Jumping ahead a few years, that young fellow who bicycled around Gander selling those eggs became my husband, who loved fried eggs.  One morning after he came off the midnight shift, I cooked thirteen eggs for his breakfast!

Isn’t it amazing the twists and turns life takes!

Hope someone else has a confession of guilt.       
Regards,
 Betty Burt  HMA ‘55

 

I remember the hennery and that Clyde's family ran it, but I have no experience snooping around there, although we would pass it about 4 times a day walking to and from school. via the back road to the Army Side.
 Jim Butler, GA Class of 1959

Oh yeah - we used to call that the "back road" - remember that quite well - Bob Warren and I spent many hours on that road with the girls - Mary and Ina - used to walk them home from school that way - would meet them to go to the old rink on Foss Ave for skating and hockey games - oh yeah, could tell more but my lips are sealed. :-)
Didn't know that there was a hennery on it, though - that must have been before my teen years when I wasn't allowed out of sight of Bldg. 50.
Ron Mosher, GA Class of 1959

I asked Ron Mosher about Morley’s comment during the tour of how the ‘boys from the Canadian side used to come over to the Army side and steal our girls”.
Faye Raynard, GA Class of 1959

In relation to the living areas – Morley (Smith) and Jim (Butler) lived on the Army side – so did Ina (Snook) and Mary (Osmond).  Bob and I lived on the Canadian side – more like the middle of the whole community – on the far east end was the RAF side – that was where the terminal was at that time and where the present terminal is was the American side.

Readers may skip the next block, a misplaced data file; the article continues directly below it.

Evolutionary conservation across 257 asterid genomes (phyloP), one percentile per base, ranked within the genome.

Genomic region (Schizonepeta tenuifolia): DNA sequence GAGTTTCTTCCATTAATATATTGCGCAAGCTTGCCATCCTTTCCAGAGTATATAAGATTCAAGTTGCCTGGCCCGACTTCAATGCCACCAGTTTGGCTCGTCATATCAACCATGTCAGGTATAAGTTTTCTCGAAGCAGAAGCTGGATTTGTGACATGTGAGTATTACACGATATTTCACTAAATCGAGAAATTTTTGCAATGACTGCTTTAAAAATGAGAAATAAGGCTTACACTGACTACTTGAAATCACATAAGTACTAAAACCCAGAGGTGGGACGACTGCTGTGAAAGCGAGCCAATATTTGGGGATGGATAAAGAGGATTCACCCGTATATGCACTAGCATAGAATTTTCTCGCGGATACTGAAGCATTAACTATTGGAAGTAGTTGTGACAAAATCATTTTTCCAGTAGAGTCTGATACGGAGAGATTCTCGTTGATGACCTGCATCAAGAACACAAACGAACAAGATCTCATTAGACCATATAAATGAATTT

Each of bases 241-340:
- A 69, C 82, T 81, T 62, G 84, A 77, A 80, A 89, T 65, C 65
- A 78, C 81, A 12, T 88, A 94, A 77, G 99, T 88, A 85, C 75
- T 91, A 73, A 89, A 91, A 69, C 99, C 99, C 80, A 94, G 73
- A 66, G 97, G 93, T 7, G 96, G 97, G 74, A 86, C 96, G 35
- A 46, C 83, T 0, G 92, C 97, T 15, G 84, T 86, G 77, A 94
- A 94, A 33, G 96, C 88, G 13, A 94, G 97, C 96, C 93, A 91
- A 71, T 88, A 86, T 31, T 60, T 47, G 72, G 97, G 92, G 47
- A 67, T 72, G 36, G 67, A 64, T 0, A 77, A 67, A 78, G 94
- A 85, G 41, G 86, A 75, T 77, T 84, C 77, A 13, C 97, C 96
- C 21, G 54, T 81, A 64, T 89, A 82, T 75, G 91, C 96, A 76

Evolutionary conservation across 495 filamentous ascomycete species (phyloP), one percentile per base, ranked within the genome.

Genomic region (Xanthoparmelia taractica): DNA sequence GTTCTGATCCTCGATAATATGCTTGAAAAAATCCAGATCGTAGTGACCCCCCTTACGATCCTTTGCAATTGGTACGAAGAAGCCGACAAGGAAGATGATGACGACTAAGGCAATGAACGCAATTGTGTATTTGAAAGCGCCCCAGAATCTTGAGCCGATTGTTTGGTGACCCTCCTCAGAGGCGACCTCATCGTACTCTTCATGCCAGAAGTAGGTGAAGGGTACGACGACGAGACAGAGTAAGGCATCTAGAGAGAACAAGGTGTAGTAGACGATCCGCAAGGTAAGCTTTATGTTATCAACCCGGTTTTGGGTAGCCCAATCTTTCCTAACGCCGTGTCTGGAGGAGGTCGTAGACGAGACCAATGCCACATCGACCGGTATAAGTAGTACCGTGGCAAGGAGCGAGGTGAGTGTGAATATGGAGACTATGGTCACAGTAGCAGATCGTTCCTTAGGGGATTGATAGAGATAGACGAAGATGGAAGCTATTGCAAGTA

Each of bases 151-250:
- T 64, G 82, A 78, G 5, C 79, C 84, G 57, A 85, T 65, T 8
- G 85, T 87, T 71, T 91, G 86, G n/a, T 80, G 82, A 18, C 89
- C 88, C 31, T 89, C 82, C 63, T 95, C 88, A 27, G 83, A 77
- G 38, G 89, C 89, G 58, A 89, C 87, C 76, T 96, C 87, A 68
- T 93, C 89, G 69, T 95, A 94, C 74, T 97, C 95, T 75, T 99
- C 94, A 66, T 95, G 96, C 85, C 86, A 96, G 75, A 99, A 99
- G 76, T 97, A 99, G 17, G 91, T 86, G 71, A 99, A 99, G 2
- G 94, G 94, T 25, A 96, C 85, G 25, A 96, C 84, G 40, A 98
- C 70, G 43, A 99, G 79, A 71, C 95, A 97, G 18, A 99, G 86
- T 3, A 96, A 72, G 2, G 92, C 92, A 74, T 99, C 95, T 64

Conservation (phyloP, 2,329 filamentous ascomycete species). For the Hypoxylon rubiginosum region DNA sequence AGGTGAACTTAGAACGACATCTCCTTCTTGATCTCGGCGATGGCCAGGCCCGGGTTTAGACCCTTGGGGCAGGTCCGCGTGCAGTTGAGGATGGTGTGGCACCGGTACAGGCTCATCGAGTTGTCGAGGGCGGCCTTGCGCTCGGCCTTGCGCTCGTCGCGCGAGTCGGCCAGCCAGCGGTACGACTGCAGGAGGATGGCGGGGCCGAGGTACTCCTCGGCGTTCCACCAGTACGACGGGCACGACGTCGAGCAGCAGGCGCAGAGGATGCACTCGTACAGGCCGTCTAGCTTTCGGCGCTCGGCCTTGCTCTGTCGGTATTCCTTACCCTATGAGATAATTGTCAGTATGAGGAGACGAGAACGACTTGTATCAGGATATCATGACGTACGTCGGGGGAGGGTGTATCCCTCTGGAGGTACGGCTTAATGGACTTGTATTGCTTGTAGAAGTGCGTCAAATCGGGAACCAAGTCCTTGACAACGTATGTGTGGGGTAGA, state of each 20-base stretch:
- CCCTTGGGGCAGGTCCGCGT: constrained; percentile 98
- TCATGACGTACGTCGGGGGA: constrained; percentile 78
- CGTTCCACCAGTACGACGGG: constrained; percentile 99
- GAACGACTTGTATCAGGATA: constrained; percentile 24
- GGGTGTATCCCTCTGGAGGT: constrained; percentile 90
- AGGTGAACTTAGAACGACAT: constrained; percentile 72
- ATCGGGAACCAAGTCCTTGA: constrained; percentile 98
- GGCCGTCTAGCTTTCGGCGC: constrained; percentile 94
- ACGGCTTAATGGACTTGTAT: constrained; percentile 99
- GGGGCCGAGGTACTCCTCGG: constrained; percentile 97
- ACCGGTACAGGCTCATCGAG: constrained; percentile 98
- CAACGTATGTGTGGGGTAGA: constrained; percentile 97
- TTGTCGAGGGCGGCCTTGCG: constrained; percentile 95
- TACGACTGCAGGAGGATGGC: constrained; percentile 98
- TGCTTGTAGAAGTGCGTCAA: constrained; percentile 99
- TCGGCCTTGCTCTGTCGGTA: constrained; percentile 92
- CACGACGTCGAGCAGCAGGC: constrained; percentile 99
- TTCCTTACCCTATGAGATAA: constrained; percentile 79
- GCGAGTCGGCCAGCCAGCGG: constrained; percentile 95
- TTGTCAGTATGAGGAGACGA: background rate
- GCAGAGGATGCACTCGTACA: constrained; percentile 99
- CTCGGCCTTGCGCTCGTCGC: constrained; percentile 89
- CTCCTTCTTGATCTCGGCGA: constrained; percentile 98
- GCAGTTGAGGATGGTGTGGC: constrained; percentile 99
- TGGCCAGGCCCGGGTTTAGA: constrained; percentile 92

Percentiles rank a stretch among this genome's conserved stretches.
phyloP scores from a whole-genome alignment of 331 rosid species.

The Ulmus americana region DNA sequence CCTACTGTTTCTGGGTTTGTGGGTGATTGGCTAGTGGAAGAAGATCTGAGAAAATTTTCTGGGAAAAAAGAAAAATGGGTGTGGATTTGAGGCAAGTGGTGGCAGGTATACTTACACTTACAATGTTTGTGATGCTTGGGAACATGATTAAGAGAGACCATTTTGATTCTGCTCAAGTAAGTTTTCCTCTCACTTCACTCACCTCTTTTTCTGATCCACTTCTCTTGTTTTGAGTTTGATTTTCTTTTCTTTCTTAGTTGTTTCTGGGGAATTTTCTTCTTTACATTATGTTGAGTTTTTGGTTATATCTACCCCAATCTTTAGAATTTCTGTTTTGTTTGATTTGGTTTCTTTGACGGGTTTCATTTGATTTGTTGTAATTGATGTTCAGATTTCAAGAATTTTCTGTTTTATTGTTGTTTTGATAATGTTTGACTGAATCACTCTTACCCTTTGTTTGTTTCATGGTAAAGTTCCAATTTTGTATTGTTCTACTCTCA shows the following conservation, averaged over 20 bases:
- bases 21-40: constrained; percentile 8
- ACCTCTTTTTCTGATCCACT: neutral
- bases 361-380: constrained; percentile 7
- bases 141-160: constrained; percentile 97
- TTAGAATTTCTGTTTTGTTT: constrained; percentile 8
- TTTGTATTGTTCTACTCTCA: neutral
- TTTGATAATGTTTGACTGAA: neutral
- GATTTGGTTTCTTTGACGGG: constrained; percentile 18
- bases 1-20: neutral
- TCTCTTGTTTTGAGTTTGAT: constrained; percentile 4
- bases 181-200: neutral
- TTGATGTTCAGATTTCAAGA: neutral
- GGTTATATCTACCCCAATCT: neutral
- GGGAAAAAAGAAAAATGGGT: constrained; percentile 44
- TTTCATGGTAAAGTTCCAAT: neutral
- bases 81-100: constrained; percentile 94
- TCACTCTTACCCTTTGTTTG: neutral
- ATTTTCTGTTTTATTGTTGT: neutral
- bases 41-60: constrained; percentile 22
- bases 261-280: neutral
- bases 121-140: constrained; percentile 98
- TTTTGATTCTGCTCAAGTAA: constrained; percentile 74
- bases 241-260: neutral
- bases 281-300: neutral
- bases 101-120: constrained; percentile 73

There wasn’t a whole lot of mixing of kids, other than in school, from areas when we were small simply because the distances between were considered too great for our parents.  But, when we became teens there were no limits.  We grew up differently than teens in most other communities in NL – other than Stephenville, Argentia and possibly parts of St. John’s – because of the influence of military bases which brought in families from other parts of Canada and the rest of the world.  I never realized this as much as when I went to university and started meeting teens from other parts of the province and hearing their stories.  We were more influenced by American and Canadian media and culture than kids who were not in same milieu – even kids in Grand Falls and Corner Brook didn’t have the broad experience that we did because their towns were company owned and so were more closed and controlled.

Great memories!
Ron Mosher, GA Class of 1959

As always, thanks to the Burts and others who responded to this topic of discussion. So much to talk about…keep the comments and suggestions and photos coming…we enjoy them all. You can contact me, Faye at brfr1@verizon with information and feedback.